MOVEMENT

9R

Spring Drive

Spring Drive is a unique watch technology. It generates energy like every other luxury mechanical watch but combines this with an electronic regulator to deliver a level of precision that no mechanical watch can match.
The development of Spring Drive was possible because Grand Seiko is one of the very few manufacturers with mastery of both electronic and mechanical watchmaking.

MECHANISM

Bringing together mechanical
and electronic watchmaking for the best of both worlds.

The two key elements behind the function of any watch are its power source and its time control system.

Spring Drive is a unique movement that combines the high torque of a mechanical watch with the high precision integrated circuit (IC) control system of an electronic watch.

Power source

Control system

Mechanical watch

Mainspring
High torque 

(motive force driving the watch)

The wound-up mainspring exerts force to turn gears at a set speed as it unwinds, while the speed control and escapement mechanism consisting of the balance, pallet, and escape wheel govern overall precision. While precise. even the most accurate Grand Seiko models cannot compete with the accuracy of a quartz watch, with a daily rate of +8/-1 seconds.

Quartz watch

Battery

Lower torque compared toh
a mechanical watch

The battery sends electricity to a quartz oscillator, whose precise vibrations are detected by an integrated circuit (IC). The IC then moves the gears forward by exactly one second. The precision control of the IC allows for a high standard of accuracy, with Grand Seiko quartz models achieving a yearly rate of ±10 seconds.

MECHANISM

Powered by the mainspring

Spring Drive is powered by a mainspring, just like all other mechanical watches. This traditional way of generating power allows the watch to be entirely autonomous, with no need for a battery or other power source.

Winding the mainspring by turning the crown or by moving the wrist stores energy which is then transferred to gears and used to move the watch hands as the spring unwinds over time.

By taking advantage of the high level of torque afforded by the mainspring, the caliber needs no other power to move the long, wide hands in the smooth glide motion that is Spring Drive’s signature.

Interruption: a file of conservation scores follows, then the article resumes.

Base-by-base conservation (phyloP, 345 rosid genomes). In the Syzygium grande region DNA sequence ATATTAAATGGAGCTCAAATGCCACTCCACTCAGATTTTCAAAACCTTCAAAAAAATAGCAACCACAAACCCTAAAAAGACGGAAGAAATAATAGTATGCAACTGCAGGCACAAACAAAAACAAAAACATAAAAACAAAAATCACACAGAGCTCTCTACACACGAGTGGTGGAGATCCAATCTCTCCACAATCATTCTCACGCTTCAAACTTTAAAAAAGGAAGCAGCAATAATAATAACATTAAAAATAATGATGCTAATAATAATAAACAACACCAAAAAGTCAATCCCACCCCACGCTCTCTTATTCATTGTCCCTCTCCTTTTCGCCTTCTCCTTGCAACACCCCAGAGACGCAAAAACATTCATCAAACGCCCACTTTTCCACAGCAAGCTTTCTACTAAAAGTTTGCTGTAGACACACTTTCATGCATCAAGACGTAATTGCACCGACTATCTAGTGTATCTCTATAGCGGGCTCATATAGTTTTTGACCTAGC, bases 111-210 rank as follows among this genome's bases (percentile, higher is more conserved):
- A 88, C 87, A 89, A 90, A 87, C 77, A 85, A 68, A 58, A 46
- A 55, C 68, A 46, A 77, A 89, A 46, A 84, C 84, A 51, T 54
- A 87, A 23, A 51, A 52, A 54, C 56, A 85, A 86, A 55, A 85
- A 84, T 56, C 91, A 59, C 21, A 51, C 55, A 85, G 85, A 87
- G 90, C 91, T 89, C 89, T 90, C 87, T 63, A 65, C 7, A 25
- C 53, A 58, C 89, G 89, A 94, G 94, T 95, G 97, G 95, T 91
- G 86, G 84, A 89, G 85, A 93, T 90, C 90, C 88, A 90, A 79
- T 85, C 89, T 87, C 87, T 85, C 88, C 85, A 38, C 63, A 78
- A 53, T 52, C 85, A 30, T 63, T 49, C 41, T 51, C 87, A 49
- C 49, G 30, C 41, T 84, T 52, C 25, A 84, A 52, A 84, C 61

MECHANISM

The Tri-synchro regulator

Spring Drive utilizes an exclusive speed control mechanism, incorporating an IC, an electronic brake and a quartz crystal.

Without a mechanism to adjust the speed at which the mainspring returns to its unwound state, it would unwind rapidly and the watch would come to an abrupt stop. To realize the goal of precise timekeeping, a mechanism to control the speed at which the spring unwinds is needed.

The Tri-synchro regulator developed for Spring Drive fulfills this role.

As its name suggests, the Tri-synchro regulator uses three types of energy to regulate the moving parts and establish synchronicity:

  • 1. Mechanical power, from the mainspring
  • 2. Electrical power, creating a reference signaling via an IC/quartz oscillator
  • 3. Electromagnetic power, to apply a brake via a rotor/stator.

These three forces work in harmony to regulate the way the spring unwinds and to make possible the precise movement of the second hand.

TRI-SYNCHRO REGULATOR
1. MECHANICAL POWER

Generating electrical power from the unwinding mainspring

Spring Drive uses a system identical to that of a pedal-powered bicycle light to generate electrical power. A rotor connected to the end of the gear train acts together with a stator wound by wire to generate power. In a Spring Drive watch, the rotor, or glide wheel, makes eight full revolutions every second, generating a slight electric current.

TRI-SYNCHRO REGULATOR
2. ELECTRICAL POWER

Transmitting a precise signal through a quartz crystal oscillator

The electrical power generated by the glide wheel is used to activate a quartz oscillator and IC.
The quartz oscillator vibrates at exactly 32,786 Hz, transmitting a precise reference signal to the IC.

TRI-SYNCHRO REGULATOR
3. ELECTROMAGNETIC POWER

Applying the brake to control speed

The IC compares the reference signal from the quartz oscillator with the revolution speed of the glide wheel, and intermittently applies a magnetic brake when it detects that the glide wheel is operating too fast. This regulation of the glide wheel is transmitted to the gear train, ensuring that the watch hands move with precision.

CRAFTSMANSHIP

Master craftsmanship in assembly and adjustment

Spring Drive combines the best elements of both mechanical and electronic watches. While three-hand versions have over 200 components, versions with more functions, such as the Spring Drive chronograph have well over 300, all of which are assembled by hand.

The application of lubricating oils ensures the smooth interaction of all the components and there are no fewer than 80 lubrication points in the three hand caliber and 140 in the chronograph. The oils are applied by hand and both time and great skill are required to ensure that that the oils are applied with precision.

Design plans are based on tolerances down to the one hundred of a millimeter. The final adjustments and refinement of the components are completed by hand, because no machine can match the skills of our craftsmen and women – watchmakers whose superior craft gives rise to the extreme precision of Spring Drive.

History

In 1977, Yoshukazu Akahane, a young watch engineer, decided to attempt the seemingly impossible, the creation of an ‘everlasting’ watch. His aim was a traditional watch, powered by a mainspring, that would deliver the one-second-a-day precision of which the company’s electronic watches were already capable. 28 years and 600 prototypes later, he realised his dream and Spring Drive was presented to the world. In 2007, and in the spirit of Akahane’s relentless pursuit of perfection, the Grand Seiko Spring Drive chronograph was born.

9R SPRING DRIVE MOVEMENT

9R SPRING DRIVE MODEL